May Mitchell, VP Marketing of Symantec, shared best practices on what it means to be market-led and how sales and marketing have to be lock and step throughout the customer journey. Together, these teams should act as partners and be aligned to understand where the market is growing to position and map programs to the customer journey and personas.

Marketing and sales should be also be using technology data at every stage.  May stated “The buyer is control now and knows what they want and how to search digitally using third party sources first before ever talking with vendors. They want instant gratification, so content is king and sales relies heavily on marketing for that content.”  We have all heard by now that buyers are 70% along in their buy cycle before they engage with vendors. She advises marketers to help buyers out by making content easy to find, and with trusted sources where buyers go to research. Make your content easy to consume to help them make decisions and help them be successful. She emphasized the importance of understanding the customer journey and knowing the right time to inject the next conversation, and to do it on an automated basis.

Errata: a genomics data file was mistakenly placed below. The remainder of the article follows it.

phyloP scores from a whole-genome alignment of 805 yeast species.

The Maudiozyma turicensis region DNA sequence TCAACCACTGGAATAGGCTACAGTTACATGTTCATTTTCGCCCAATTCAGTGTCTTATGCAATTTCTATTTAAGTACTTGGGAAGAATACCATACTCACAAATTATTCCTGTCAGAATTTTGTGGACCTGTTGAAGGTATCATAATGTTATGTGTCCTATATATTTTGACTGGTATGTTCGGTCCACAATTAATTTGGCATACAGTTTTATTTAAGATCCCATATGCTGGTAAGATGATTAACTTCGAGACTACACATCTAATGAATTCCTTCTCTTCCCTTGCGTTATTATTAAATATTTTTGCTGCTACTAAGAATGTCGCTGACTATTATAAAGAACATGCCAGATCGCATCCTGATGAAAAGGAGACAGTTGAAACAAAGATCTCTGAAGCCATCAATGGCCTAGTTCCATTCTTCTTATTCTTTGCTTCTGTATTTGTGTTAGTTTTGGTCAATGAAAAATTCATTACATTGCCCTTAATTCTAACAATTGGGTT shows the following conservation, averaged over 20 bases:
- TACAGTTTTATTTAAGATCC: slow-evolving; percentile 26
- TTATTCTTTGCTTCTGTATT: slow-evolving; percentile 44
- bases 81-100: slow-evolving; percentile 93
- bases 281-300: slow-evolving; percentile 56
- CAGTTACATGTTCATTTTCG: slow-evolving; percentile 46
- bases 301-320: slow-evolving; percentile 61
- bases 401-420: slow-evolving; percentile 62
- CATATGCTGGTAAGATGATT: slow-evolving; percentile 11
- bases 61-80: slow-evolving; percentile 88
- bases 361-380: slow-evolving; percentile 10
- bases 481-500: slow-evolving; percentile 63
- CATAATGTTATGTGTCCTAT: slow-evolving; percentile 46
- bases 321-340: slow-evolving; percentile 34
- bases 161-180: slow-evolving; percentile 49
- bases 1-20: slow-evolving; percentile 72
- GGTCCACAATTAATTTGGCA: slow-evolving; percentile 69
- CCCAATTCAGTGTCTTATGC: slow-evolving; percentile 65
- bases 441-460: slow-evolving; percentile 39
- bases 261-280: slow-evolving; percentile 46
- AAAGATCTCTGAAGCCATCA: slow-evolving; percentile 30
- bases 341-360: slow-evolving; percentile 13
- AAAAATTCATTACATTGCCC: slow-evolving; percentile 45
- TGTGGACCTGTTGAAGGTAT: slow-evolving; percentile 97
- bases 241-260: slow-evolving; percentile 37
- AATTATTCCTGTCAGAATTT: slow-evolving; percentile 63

May concluded that companies that market to personas and their customer’s journey are likely to increase pipeline by 2x—and sales in turn will love you for it!!

Integrate intelligence into the workflow of Marketing and Sales 

The message to marketers is that it’s time to stop operating in the dark. On average a buyer is with you 10-15 % of time so you need to know where they are when they aren’t with you. Let’s face it, marketing often operates off very little or limited amounts of information. But imagine having the data that fills in the gap when prospects are not looking at your content, white paper or trial download and the visibility into what activities they are taking. It’s likely that type of data doesn’t exist in within your own ecosystem. Yet knowing this could help your nurture streams get better or find more MQL’s faster across accounts you could be going after.